Rain poured down, splattering so hard against the windshield it was almost impossible for the wipers to do their job. I squinted, ducking down slightly in a futile effort to better see where we were going.
It was half past eight in the morning, but the clouds were so heavy it might as well have been night. Car headlights glittered like stars in the gloom, the road a black ribbon leading to an indistinguishable horizon. If I wasn’t familiar with my surroundings, the rain lashed trees and howling winds would be frightening.
As it was, both Orion and Piper were staring out the windows with drawn faces, their hands white-knuckled around forgotten game devices. Eventually Orion looked up and caught my eye in the rear view mirror. “Are we going to be late to school?”
“I don’t think so. We’re already half way there,” I replied, keeping my voice calm and light through effort alone.
He frowned, then turned his attention back out the window. “It’s supposed to be spring, but the car temperature says thirteen degrees. That’s not spring.”
“Spring can be a funny season,” I answered. The cars in front of me slowed to a crawl, and I made an annoyed sound in the back of my throat. “Road works? In this rain? I don’t think so.”
I was right, although the complete lack of workers didn’t negate the obligatory roadside signs or lowered speed limit, made all the more frustrating by the ever-pounding rain and thick traffic.
We were all but stationary when Piper squealed. “Look!”
Her fingers thumped the window, and Orion leant across the seat at a ridiculous angle to see. My heart caught. “Sit up straight, Orion.”
“But then I can’t see the bird.”
“A bird? In this weather?” I flicked him a glance in the mirror, and he reluctantly straightened.
“Your bird, mummy,” Piper agreed, laughter in her voice. “He’s playing in the rain.”
My bird? As the car finally came to a halt, I slipped it into neutral and leant forward to see up and out the windscreen. High above, a distinctly man-shaped shadow dipped and swooped through the rain. Broad wings spread impressively wide, the clouds framing a silhouette I rarely saw in such spectacular motion. “Dante!”
“Dante? Where? I can’t see him,” Orion complained. I bit my lip. After Piper had revealed she could see the unusual creature who’d shadowed me for most of my life, I’d asked Dante to appear directly in front of Orion. Though both boys had been fascinated with each other, they’d been unable to breach the veil of reality which separated them – something Piper thought hilarious.
“Look there,” I said to Orion, following Dante’s progress with my finger. He’d spun and rolled over towards Orion’s side of the car, and I knew without doubt that the irascible man was performing specifically for our benefit. After all, nobody else could see him.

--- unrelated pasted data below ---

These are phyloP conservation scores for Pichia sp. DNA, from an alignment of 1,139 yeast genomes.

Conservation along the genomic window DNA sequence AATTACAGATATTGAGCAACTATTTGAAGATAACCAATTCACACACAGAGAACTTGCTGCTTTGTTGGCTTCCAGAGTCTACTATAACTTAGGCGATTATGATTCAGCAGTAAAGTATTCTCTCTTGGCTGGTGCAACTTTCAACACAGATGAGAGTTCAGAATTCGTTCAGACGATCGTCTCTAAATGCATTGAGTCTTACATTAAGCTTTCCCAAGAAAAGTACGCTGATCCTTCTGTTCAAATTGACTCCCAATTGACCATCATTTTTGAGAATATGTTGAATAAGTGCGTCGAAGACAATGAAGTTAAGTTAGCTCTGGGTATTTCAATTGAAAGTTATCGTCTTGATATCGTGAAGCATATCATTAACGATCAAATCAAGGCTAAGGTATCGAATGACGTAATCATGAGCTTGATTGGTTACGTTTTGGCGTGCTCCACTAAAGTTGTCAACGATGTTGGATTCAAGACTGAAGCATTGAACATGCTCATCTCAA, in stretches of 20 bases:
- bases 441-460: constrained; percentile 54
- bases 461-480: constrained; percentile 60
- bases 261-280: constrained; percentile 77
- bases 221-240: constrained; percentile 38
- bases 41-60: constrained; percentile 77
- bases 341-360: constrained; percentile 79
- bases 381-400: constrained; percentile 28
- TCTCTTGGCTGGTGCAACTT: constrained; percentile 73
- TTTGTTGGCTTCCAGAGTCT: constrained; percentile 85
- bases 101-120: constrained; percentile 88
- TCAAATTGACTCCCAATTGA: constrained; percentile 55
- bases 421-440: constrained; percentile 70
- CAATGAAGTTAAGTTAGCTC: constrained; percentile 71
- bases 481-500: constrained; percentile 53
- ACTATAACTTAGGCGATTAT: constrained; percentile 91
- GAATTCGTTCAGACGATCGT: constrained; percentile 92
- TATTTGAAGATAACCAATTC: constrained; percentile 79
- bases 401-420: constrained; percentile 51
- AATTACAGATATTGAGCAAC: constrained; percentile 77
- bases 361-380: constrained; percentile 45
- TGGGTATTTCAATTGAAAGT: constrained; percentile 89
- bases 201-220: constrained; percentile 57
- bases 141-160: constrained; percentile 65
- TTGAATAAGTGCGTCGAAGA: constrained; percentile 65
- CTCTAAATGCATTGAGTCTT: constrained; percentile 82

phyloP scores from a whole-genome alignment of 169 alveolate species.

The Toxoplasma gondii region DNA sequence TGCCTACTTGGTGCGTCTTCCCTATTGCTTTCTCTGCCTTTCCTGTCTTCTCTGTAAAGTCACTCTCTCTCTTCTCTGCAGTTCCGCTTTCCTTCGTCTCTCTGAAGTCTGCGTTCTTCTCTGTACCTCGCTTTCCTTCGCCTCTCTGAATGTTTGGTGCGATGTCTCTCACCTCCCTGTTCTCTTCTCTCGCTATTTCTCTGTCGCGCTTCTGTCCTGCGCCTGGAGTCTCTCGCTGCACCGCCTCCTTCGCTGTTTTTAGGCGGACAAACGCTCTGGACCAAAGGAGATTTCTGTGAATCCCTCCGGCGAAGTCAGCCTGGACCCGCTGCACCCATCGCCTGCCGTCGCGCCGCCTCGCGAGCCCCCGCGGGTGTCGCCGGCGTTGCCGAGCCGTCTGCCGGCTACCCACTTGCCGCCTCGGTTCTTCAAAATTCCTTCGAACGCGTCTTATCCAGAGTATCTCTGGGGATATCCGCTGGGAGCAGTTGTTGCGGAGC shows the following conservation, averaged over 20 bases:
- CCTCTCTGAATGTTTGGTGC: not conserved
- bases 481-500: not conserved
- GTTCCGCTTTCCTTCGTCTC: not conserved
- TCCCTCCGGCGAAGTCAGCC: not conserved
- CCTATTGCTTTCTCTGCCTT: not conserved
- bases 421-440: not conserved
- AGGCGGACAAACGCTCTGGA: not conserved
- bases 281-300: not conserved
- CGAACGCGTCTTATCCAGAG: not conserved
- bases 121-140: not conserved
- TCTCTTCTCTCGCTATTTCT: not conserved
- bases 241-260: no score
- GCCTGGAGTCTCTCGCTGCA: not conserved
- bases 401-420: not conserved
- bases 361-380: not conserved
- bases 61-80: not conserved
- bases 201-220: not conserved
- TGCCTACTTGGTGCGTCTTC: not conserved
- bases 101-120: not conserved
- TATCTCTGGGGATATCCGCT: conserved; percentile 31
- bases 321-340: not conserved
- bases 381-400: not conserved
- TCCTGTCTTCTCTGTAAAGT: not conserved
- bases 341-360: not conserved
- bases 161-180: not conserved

Orion squinted up at the clouds, his shoulders stiff with tension. “Nothing.”
The traffic started to move again, and we picked up speed relatively quickly, considering the weather. Dante faded from sight behind a low hanging cloud and before long, the kids returned to their games, though I could tell Orion was disappointed.
We arrived in the school car park to a blessed break in the weather, and I hustled the kids out of the car with the desperation of a woman who’d forgotten her umbrella. Due to the rain, the car park was empty and what few parents and students I could see in the distance lurked under the covers outside the classrooms.
As we made our way onto the lawn outside the school, Dante landed in front of us in a magnificent sweep of feathers. He was bare chested, with sodden jeans clinging to his legs and soaked hair plastered to his skin. Joy sparked in his eyes, and he spread the black wings with their blue and violet oils slick sheen in an impressive display that was matched only by the brilliance of his smile.
“I love the rain!” He announced.
Orion stopped walking, his brow furrowed. “What was that?”
“What?” I asked, holding up a hand when Dante would have spoken again. “What was what?”
“I heard… something.”
Shaking his wings dry in a fluid motion, Dante furled them around his shoulders like a cloak and stepped closer. When he was a bare few inches from my nine year old son, he bent until their eyes were on a level. “I love the rain, Orion. Don’t you?”
Orion blinked. “I heard my name!”
“Orion,” Dante repeated, his smile impossibly wide. “Orion, Orion, Orion.”
“… Dante?” Orion reached out blindly, his hands passing through Dante’s shoulders and chest. He snatched his fingers back and then glared up at me. “I felt something tingly.”
“Dante!” Piper laughed, clapping her hands. “He’s all wet.”
“Because it’s raining,” Orion said absently, running a hand through his hair as he did when he was unsettled. After a moment, he flicked a glance at the heavy clouds. “Or at least, it was.”
Just then, the bell for school rang, and I exchanged hasty hugs and kisses with my tiny brood. Piper waved at Dante and Orion, taking the cues from her, also waved awkwardly.
“Have a good day, Piper, Orion,” Dante said, deliberately enunciating their names as clearly as possible.
“I will!” Piper giggled and ran away.
Orion lingered a moment, brow furrowed in intense concentration as his lips moved. He looked in Dante’s general direction. “Have a good day?”
I boggled. Dante laughed. “Yes!”
Grinning, Orion gave me a final, swift hug, turned and ran.
“He heard you,” I murmured, my heart lifting.